MANATEE COUNTY, FL — The Manatee County School Board will discuss the compliance of classroom libraries in the district with a new Florida education law at Tuesday night’s meeting.
Under the new state law — HB 1467 — all new reading materials used in school libraries and classrooms must be approved by certified education media specialists.
Manatee County teachers were recently advised that breaking this law could lead to felony charges against them, Kevin Chapman, the district’s chief of staff, told the Sarasota Herald-Tribune.
Teachers were told to “err on the side of caution” when making books available to students, Pat Barber, head of the Manatee Education Association, told Fox 13.
Classroom books should be kept away from students until they’ve been vetted by media specialists and volunteers, she added.
Patch asked the district for comment on the issue, but Michael Barber, director of communications, family and community engagement, wouldn’t answer questions on the topic.
“Because this issue will be addressed publicly by the School Board this evening, we are not providing any additional comments prior to the meeting,” he told Patch.
The meeting can be watched live on Manatee Schools Television (MSTV) at www.manateeschools.net/Page/3700.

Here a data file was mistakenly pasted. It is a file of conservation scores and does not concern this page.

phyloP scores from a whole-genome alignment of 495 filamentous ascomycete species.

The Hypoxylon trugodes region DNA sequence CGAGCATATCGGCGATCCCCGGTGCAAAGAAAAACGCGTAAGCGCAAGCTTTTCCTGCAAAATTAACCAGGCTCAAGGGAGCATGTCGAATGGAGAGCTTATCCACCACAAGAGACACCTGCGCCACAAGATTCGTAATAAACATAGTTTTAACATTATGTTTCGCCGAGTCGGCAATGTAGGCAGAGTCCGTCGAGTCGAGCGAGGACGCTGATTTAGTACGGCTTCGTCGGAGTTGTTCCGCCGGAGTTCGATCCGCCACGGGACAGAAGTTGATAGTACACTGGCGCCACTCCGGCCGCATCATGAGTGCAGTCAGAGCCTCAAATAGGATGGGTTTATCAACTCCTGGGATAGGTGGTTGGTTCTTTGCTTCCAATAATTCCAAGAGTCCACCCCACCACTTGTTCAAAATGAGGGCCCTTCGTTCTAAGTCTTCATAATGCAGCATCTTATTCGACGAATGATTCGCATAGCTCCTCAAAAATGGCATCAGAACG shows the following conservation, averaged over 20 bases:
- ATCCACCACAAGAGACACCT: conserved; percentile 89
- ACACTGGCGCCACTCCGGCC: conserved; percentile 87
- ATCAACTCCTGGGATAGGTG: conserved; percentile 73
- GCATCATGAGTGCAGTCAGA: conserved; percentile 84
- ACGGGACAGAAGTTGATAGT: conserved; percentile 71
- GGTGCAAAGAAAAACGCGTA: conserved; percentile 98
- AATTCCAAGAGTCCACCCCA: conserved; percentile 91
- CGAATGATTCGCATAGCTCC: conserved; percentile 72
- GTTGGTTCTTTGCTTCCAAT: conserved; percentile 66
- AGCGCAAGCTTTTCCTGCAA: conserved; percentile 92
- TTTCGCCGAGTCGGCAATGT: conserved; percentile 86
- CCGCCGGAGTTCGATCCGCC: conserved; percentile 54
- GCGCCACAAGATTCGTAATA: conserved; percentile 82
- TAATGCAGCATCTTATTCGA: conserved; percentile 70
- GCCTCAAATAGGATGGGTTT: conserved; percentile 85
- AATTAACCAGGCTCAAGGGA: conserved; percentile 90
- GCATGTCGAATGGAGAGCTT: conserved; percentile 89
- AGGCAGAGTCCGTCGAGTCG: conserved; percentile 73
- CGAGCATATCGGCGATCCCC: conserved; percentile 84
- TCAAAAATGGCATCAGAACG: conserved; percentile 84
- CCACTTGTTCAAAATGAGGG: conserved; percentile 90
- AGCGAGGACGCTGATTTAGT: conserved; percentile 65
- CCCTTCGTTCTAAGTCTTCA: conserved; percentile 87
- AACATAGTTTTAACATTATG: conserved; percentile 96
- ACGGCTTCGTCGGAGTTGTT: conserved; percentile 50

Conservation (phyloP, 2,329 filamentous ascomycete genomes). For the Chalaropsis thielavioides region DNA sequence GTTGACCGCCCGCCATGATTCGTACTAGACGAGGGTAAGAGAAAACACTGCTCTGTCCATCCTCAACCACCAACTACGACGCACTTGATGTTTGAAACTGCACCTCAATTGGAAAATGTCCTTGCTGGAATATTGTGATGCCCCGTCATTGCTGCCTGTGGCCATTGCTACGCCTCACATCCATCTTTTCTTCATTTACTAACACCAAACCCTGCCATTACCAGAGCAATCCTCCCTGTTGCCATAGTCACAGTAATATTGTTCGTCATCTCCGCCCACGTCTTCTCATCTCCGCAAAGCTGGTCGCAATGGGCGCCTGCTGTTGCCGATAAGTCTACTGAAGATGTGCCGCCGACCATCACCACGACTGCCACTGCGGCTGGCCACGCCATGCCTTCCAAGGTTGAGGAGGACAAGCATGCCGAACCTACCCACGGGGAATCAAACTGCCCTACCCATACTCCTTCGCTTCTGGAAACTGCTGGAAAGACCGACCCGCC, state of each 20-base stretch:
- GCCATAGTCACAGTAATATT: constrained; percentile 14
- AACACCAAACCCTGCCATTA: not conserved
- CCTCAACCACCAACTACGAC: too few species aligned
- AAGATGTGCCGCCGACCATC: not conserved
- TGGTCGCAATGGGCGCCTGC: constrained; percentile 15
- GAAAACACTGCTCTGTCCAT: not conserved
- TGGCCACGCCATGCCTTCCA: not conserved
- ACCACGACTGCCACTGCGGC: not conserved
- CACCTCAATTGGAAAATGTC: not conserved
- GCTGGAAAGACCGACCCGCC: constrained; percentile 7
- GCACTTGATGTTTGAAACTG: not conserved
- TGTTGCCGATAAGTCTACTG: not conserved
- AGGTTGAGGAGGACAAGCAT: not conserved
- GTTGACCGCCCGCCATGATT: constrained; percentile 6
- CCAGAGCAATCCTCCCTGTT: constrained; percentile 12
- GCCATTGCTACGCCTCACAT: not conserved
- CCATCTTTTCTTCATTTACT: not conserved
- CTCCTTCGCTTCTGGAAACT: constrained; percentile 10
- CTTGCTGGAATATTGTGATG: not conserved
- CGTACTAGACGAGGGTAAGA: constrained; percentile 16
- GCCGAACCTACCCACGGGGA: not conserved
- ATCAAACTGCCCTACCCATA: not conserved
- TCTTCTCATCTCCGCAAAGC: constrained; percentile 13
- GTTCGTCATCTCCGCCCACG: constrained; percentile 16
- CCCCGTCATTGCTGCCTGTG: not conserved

According to documents shared by the district with Judd Legum from Popular Information, Manatee County Schools is seeking volunteers to help with vetting all classroom books that might be used by students.
The new law went into effect in November and training for it started Jan. 1, Chapman told the Bradenton Herald.
“A parent has a right to search and know what books are in their child’s classroom,” he said. “So, in order to do that, you’ve got to post on that school’s website a list of the books that are available in their student’s classroom. And that’s a process we are starting.”
Teachers throughout the district have packed or covered up their classroom libraries, according to reports. Many have lamented the new state law on social media.
“My heart is broken for Florida students today as I am forced to pack up my classroom library,” one teacher shared in a Facebook post, according to Popular Information.
They added, “The vetting process for new books is cumbersome, so even accepting donated books from parents and community members will not be allowed. The process of finding the list of approved books is also incredibly difficult.”
Another teacher posted, “Farewell, classroom library. We’ll see you soon, I promise … As an educator, I have spent the past 18 years of my life dedicated to providing students with quality literature. Helping them connect with books and develop (a) love of lifelong learning. Receiving notice today that classroom libraries are to be dismantled is a travesty to education, the future of our children and our nation.”